Anyone else struggle with Physics? - Page 2 - Miata Turbo Forum - Boost cars, acquire cats.

Welcome to Miataturbo.net   Members
 


Insert BS here A place to discuss anything you want

Reply
 
 
 
LinkBack Thread Tools Search this Thread
Old 12-09-2011, 09:15 AM   #21
Elite Member
iTrader: (12)
 
GeneSplicer's Avatar
 
Join Date: Sep 2009
Location: Birmingham, AL
Posts: 2,006
Total Cats: 147
Default

I try and forget it - that and calc. Org chem was a bitch too - but I AM the 99% that doesn't use their degree anyway, so what's it matter... Maybe there will be a helacious curve and you'll end up getting a B - but then there's always that smart Mother F who screws it all for everyone else...
GeneSplicer is offline   Reply With Quote
Old 12-09-2011, 09:23 AM   #22
mkturbo.com
iTrader: (24)
 
shuiend's Avatar
 
Join Date: May 2006
Location: Charleston SC
Posts: 13,780
Total Cats: 1,106
Default

If anyone every needs help with math I highly recommend heading over to Kahn Academy and watching the videos on whatever you are having problems with. I don't think I have ever seen someone make math seem so easy as this guy does.
shuiend is offline   Reply With Quote
Old 12-09-2011, 10:03 AM   #23
Boost Czar
iTrader: (61)
 
Braineack's Avatar
 
Join Date: May 2005
Location: Chantilly, VA
Posts: 72,896
Total Cats: 1,792
Default

physics made simple:

Braineack is online now   Reply With Quote
Old 12-09-2011, 11:32 AM   #24
Junior Member
 
Join Date: Oct 2011
Location: Asheville, NC
Posts: 143
Total Cats: 0
Default

Seems like quite a few engineers on here. I'm hoping to be bitching about Physics sometime next year with you guys. I'll be heading to UNC- charlotte to study mechanical engineering and possibly a concentration in motorsports.
jboogie is offline   Reply With Quote
Old 12-09-2011, 11:53 AM   #25
Elite Member
iTrader: (12)
 
Join Date: Apr 2008
Location: Springfield IL
Posts: 2,750
Total Cats: 24
Default

This thread makes me glad I only have to take stats for the bsn program.
chpmnsws6 is offline   Reply With Quote
Old 12-09-2011, 12:04 PM   #26
Crumple Zone Tester
iTrader: (7)
 
mgeoffriau's Avatar
 
Join Date: Jul 2009
Location: Jackson, MS
Posts: 7,656
Total Cats: 447
Default

Quote:
Originally Posted by hustler View Post
I did fairly well in physics but Cal 1 and 2 killed me and pushed me out of engineering. Now, I'm a nobody.
^me.

So why do you drive a race car and I'm working in a bookstore?

Oh wait, I remember. I got a philosophy degree and I bet you got something useful like a business degree.
mgeoffriau is offline   Reply With Quote
Old 12-09-2011, 12:42 PM   #27
Elite Member
 
Join Date: Jul 2005
Location: Anacortes, WA
Posts: 2,479
Total Cats: 116
Default

Quote:
Originally Posted by curly View Post
Is this physics with calculus? Aka: 201,202,203 series instead of 101,102,103? If so, I took that at OSU while I was still in engineering. Curve was set around a D, class average was easily a C. It was ridiculous.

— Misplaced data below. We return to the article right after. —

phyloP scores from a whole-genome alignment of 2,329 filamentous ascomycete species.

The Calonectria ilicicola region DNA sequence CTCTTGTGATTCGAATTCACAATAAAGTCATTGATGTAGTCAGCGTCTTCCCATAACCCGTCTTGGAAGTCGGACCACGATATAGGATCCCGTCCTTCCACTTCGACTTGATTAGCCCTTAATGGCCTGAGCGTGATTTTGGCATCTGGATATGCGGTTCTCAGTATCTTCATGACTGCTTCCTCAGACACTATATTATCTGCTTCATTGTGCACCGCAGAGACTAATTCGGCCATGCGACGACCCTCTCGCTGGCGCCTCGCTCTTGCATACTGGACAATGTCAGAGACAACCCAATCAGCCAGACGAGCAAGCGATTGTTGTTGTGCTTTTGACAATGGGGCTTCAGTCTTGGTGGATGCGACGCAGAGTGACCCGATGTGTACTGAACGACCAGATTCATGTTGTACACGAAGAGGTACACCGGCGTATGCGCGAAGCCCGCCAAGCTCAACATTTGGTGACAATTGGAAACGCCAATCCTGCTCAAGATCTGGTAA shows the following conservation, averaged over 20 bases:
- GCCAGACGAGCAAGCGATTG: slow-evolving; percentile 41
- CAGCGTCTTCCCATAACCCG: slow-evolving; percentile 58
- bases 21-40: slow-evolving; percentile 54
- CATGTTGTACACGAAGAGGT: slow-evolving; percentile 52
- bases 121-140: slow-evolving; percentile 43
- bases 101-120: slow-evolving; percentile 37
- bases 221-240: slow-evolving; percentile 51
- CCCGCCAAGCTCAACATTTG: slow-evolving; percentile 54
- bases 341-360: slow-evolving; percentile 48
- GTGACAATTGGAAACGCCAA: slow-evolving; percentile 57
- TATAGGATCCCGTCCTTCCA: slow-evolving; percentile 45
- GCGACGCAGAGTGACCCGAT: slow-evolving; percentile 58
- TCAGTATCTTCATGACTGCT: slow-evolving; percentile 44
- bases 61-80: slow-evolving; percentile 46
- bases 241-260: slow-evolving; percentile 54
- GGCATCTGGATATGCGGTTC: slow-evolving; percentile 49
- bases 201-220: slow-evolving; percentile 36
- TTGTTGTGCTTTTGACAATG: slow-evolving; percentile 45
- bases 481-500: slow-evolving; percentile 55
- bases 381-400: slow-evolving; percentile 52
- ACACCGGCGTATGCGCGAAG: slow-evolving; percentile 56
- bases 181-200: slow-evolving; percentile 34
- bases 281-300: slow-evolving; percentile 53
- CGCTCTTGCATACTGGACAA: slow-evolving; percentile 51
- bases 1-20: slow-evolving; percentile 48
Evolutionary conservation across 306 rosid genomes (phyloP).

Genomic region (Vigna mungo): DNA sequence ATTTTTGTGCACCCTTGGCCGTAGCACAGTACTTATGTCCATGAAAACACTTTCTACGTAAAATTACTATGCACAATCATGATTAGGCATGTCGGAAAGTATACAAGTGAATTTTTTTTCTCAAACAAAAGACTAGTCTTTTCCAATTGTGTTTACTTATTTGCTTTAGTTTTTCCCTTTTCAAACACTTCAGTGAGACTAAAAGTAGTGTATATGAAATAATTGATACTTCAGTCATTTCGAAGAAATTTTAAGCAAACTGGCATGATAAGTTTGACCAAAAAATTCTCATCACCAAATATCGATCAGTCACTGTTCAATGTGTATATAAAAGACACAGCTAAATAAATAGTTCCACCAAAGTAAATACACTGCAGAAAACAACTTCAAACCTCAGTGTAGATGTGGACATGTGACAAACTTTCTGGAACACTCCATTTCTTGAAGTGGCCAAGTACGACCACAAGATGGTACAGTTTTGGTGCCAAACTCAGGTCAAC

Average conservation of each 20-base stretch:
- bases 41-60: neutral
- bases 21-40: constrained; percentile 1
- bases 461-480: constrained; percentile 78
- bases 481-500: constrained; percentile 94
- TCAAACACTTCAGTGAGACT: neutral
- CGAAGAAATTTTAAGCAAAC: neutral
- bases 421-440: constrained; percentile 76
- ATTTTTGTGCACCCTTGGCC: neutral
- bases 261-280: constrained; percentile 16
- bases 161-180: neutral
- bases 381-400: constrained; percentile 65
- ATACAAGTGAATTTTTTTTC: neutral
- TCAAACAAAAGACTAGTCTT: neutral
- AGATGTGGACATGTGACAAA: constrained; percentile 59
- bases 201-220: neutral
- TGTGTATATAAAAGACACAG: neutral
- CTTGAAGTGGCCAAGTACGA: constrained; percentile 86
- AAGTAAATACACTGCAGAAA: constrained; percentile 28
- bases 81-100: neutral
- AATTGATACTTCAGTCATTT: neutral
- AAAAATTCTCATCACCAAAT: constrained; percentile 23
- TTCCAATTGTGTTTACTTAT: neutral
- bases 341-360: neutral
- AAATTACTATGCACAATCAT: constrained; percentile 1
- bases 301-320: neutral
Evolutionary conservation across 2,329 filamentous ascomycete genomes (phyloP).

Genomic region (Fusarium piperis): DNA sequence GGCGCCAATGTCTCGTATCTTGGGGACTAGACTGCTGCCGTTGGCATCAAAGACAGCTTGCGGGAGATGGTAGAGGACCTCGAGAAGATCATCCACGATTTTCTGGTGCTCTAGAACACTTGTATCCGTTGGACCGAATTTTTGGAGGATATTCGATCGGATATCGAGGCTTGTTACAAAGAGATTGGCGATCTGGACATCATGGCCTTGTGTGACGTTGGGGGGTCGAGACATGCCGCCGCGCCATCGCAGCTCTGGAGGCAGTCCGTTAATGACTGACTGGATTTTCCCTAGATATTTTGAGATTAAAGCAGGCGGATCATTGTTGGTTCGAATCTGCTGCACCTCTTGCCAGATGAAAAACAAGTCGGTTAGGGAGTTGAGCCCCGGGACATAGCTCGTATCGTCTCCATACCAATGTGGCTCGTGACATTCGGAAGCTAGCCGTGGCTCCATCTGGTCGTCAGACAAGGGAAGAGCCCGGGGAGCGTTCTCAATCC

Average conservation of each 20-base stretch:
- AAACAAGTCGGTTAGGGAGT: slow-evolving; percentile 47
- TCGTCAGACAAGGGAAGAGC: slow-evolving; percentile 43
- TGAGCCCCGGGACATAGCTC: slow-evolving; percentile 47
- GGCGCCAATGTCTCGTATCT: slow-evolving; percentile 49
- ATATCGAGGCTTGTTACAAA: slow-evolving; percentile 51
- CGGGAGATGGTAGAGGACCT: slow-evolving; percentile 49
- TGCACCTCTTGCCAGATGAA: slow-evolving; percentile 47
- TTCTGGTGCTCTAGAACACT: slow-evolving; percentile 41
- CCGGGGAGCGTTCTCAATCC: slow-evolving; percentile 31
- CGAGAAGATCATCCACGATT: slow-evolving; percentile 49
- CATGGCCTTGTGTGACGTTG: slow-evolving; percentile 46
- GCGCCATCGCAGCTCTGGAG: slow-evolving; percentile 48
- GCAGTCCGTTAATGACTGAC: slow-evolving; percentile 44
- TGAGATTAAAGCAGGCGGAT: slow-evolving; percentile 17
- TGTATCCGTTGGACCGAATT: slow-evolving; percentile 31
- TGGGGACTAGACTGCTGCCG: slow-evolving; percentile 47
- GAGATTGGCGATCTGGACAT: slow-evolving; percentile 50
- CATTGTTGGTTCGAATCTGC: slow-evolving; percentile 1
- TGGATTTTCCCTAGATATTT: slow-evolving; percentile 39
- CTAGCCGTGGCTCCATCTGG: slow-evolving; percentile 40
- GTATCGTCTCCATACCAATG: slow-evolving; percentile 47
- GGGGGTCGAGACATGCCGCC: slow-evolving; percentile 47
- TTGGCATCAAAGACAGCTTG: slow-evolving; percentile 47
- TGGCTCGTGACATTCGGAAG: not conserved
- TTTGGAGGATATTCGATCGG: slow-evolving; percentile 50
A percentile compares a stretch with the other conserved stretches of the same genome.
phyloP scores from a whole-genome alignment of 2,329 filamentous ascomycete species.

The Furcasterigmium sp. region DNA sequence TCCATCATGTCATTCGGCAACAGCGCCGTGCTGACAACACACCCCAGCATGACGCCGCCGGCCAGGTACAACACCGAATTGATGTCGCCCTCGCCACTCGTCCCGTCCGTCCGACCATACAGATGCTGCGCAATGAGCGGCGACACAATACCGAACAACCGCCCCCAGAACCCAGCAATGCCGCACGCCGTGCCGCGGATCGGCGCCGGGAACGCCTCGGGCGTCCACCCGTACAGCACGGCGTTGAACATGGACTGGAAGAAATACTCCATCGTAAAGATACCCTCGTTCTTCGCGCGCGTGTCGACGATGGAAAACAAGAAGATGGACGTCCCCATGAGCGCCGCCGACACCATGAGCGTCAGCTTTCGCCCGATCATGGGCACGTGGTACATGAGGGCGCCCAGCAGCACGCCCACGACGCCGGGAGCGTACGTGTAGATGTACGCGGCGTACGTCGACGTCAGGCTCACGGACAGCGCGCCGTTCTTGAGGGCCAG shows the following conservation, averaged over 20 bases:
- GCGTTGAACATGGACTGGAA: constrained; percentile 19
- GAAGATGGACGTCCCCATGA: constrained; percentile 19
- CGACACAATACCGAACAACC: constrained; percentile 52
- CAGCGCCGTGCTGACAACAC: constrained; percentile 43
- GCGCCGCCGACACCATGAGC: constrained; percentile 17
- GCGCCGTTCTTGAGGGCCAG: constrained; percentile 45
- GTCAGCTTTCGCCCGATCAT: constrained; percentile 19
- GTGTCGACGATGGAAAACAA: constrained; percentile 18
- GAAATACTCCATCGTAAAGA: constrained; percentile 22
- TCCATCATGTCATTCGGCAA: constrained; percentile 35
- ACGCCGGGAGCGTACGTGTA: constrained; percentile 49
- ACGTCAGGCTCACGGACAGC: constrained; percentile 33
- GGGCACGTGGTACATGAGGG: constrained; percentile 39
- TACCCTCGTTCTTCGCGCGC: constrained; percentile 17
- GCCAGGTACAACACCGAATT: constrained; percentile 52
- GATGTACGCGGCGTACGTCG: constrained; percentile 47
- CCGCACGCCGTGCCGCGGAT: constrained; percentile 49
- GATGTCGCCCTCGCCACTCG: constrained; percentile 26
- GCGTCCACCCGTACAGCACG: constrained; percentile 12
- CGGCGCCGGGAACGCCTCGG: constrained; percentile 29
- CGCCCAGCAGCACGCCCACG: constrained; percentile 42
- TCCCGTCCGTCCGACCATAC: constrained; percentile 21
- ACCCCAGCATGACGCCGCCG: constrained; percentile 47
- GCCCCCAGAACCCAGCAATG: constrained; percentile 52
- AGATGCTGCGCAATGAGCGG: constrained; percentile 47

For me the big weed out course was Thermo 2. I failed that the first time through along with 90% of my class mates. Literally only one person in the class received a passing grade.

Physics was ok for me especially all the mechanical stuff until the second class where it got into the bazar stuff that is hard to wrap your head around like electric and magnetic field theory stuff I had issues grasping that.

Bob
bbundy is offline   Reply With Quote
Old 12-09-2011, 12:50 PM   #28
Senior Member
iTrader: (6)
 
Join Date: Aug 2009
Location: Charlotte, NC
Posts: 924
Total Cats: 16
Default

Quote:
Originally Posted by jboogie View Post
Seems like quite a few engineers on here. I'm hoping to be bitching about Physics sometime next year with you guys. I'll be heading to UNC- charlotte to study mechanical engineering and possibly a concentration in motorsports.
Seeya next year then huh?
Gryff is offline   Reply With Quote
Old 12-09-2011, 01:20 PM   #29
Elite Member
iTrader: (21)
 
Join Date: Jun 2007
Location: Rochester, NY
Posts: 5,687
Total Cats: 560
Default

Quote:
Originally Posted by bbundy View Post
For me the big weed out course was Thermo 2. I failed that the first time through along with 90% of my class mates. Literally only one person in the class received a passing grade.
Thermo was tough. Luckily, I had a professor that made it simple; you either learned the stuff or you failed. He quized at least once a week, and if it was obvious people weren't getting it, he tried the same material again until people did get it.

My roommate used to wake up screaming from nightmares about Calc IV. I was seroiusly concerned for his sanity at one point.
rleete is offline   Reply With Quote
Old 12-09-2011, 01:44 PM   #30
Junior Member
 
Join Date: Oct 2011